If I had my very own personal Ghost of Christmas Past, there is one night I would revisit: the night my family helped two men from across the world settle into their new home in the United States. Nearly all of the pertinent details have escaped me. How old was I? 10? 11? I can’t even remember, for sure, what country they were from – Vietnam? Cambodia? I’m particularly sad that I’ve lost their names, one syllable each: Sa’ng? Thu?
I have vague images of the newly rented, nearly empty apartment. It was cold that night. I waited inside and stayed out of the way while the adults from my mom and dad’s church committee brought boxes up from their cars. Only essentials had been donated: beds, canned goods, cooking supplies, linens, toiletries.
When there was a pause in the flurry of activity, I brought out my offering for the apartment. Used–taken right off my bedroom wall that afternoon–my Bee Gees poster. I can’t claim it was a sacrifice; I’d outgrown Barry and had moved on to David Lee Roth.
The gift was met with instant recognition. “Bee Gees, I like.” Someone pulled out scotch tape and hung the Gibb brothers high up on the dining room wall. I wish I could say that we had had a turntable and a copy of Saturday Night Fever, that we all danced to “Stayin’ Alive”–the whole song. But that would be fantasy.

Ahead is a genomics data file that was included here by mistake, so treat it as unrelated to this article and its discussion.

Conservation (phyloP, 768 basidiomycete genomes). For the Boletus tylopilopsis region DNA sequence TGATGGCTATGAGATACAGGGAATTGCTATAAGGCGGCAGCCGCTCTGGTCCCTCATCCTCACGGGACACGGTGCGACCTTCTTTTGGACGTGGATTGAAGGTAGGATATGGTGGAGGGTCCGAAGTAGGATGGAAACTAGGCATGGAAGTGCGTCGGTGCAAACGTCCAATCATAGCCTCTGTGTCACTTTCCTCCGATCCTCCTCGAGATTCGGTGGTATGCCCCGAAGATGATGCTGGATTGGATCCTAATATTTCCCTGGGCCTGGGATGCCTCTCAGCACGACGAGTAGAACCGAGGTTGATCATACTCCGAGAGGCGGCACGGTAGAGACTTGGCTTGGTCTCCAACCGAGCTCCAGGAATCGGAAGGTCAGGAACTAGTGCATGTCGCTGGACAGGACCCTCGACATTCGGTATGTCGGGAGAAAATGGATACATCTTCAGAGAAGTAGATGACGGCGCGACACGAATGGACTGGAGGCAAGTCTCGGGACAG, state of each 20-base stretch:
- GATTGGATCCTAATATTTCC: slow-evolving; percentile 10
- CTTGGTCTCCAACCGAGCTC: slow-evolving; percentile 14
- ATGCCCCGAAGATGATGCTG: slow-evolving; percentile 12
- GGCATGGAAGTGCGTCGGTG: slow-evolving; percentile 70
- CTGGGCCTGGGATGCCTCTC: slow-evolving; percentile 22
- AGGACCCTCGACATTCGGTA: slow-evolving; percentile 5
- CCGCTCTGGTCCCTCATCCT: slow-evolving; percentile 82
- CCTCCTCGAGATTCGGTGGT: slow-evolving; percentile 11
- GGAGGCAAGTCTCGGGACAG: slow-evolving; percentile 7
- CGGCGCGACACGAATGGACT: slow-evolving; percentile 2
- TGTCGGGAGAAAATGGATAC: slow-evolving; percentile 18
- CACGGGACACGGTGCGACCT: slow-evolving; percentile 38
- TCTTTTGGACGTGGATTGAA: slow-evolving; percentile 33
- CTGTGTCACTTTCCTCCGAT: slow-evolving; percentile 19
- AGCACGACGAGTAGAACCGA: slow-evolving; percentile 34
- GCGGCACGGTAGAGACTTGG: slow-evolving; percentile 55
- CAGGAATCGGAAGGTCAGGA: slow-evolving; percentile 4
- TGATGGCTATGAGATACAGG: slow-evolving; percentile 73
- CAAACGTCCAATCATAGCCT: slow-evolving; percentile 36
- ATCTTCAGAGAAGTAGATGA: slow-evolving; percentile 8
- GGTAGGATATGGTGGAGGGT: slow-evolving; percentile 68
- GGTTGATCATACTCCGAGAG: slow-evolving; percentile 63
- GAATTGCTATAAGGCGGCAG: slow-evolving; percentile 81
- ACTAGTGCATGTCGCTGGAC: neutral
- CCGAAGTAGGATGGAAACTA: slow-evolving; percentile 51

What I can say for sure, is that as we walked through the parking lot to leave, the first flakes of the year drifted down. When we noticed them, someone must have run back up the stairs and knocked on the door telling Sa’ng and Thu to hurry, “Come outside.” They must have been alarmed at the urgency. Wasn’t this new country supposed to be safe? Everything is okay, someone must have said, pointing up.
Soft white dots falling slowly against the dark sky. They had never seen snow before.
At that moment, I didn’t have a concept of what my parents and their church friends had done in sponsoring two people to live in the U.S. I didn’t know what the word refugee meant. I didn’t know about the Vietnam War or the Khmer Rouge.
But I did know that something special was happening. We stood there in the darkness looking up at the white coming down. I remember trying to imagine what it would be like to be seeing it for the first time.
“Yes. Snow. This is snow!”
If you had your very own Ghost of Christmas Past, what moment would you revisit?
Originally posted in December 2009; slightly revised.